Although BIPOC communities have important reasons to be hesitant, increasing reports of disparities in vaccine access throughout the country point to broader systemic challenges, such as inequitable distribution of doses, failure to place clinics in sites accessible to BIPOC communities, and underinvestment in health care providers and services in BIPOC communities. Reliance on Web-based vaccine-registration systems has disadvantaged communities with less access to technology, and real barriers such as work obligations and limited childcare options reduce their ability to chase vaccination appointments. Several systematic reviews3,4 have provided evidence that systemic racism and provider bias are associated with poor patientCprovider communication and interactions, lower quality of care, and negative health outcomes. These ongoing challenges prompt an urgent need to address the inequities in access proactively to avoid turning the vaccine rollout into one more example of ongoing unfair treatment, providing additional evidence to confirm beliefs that the U.S. health system is fraught with structural racism.

It is essential to remember that hesitancy doesn¨t mean refusal, and in fact, skepticism can be protective for BIPOC communities. However, we believe it¨s time to shift the focus from a sole emphasis on changing hearts and minds among members of BIPOC communities to ensuring that institutions are trustworthy, transparent, and engaged with communities during the vaccine rollout. Making our institutions ! particularly health care, public health, and government ! more trustworthy will require listening to community voices, preparing public health and health care organizations to respectfully engage with BIPOC communities, and becoming more client-centered, including viewing hesitancy and barriers to vaccine uptake through the eyes of members of the BIPOC community.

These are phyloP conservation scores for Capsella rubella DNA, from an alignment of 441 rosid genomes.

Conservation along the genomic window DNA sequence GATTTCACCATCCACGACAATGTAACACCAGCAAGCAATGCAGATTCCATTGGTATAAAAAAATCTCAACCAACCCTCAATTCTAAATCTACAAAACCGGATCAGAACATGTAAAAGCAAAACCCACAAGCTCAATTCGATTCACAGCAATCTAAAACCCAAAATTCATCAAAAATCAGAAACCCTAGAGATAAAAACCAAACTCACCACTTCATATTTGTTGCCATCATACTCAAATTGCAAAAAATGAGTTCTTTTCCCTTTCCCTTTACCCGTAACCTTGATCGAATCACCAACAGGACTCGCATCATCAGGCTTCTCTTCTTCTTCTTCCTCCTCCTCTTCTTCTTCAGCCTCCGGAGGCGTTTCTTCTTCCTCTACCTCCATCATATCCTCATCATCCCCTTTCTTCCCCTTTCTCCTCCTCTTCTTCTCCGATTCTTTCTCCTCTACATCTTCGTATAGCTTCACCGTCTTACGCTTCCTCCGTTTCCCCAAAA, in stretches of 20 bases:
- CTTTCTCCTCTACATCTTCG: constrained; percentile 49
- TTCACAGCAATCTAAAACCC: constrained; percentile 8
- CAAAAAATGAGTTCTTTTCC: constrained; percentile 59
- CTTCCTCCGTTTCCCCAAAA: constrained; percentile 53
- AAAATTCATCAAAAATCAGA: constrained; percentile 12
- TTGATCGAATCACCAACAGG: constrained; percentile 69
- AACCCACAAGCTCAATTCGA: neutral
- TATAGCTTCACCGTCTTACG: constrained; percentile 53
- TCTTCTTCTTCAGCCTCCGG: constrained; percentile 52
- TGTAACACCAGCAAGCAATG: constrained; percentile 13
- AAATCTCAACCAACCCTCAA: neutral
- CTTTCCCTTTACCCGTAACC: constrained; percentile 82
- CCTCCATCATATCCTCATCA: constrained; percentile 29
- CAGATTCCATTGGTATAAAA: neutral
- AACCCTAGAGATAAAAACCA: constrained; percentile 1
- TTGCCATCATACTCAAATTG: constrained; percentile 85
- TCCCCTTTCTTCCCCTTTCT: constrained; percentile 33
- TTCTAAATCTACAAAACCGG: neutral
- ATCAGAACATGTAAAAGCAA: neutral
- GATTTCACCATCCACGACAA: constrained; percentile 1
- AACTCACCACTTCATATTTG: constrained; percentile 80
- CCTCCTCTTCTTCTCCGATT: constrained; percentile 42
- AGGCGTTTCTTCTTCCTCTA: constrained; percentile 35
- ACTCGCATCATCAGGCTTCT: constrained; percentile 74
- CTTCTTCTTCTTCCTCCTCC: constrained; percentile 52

A primary path toward trust and confidence is relationship building. In too many situations and circumstances, BIPOC communities are asked to ^help us solve the problems in your community. ̄ Long-standing and reciprocal relationships between medical and research institutions and BIPOC communities are largely nonexistent. The relationships that do exist are generally short-lived, often enduring only as long as grant funding lasts. For health care and public health institutions to build a reputation of trustworthiness, partnerships rooted in bidirectional communication, capacity building, and reciprocity are required. Environments that center on relationships allow for mutual learning, provide opportunities for sharing stories, engender understanding, prepare organizations to respectfully engage community members, and increase the capacity of all partners in their efforts to navigate institutional, organizational, and community spaces.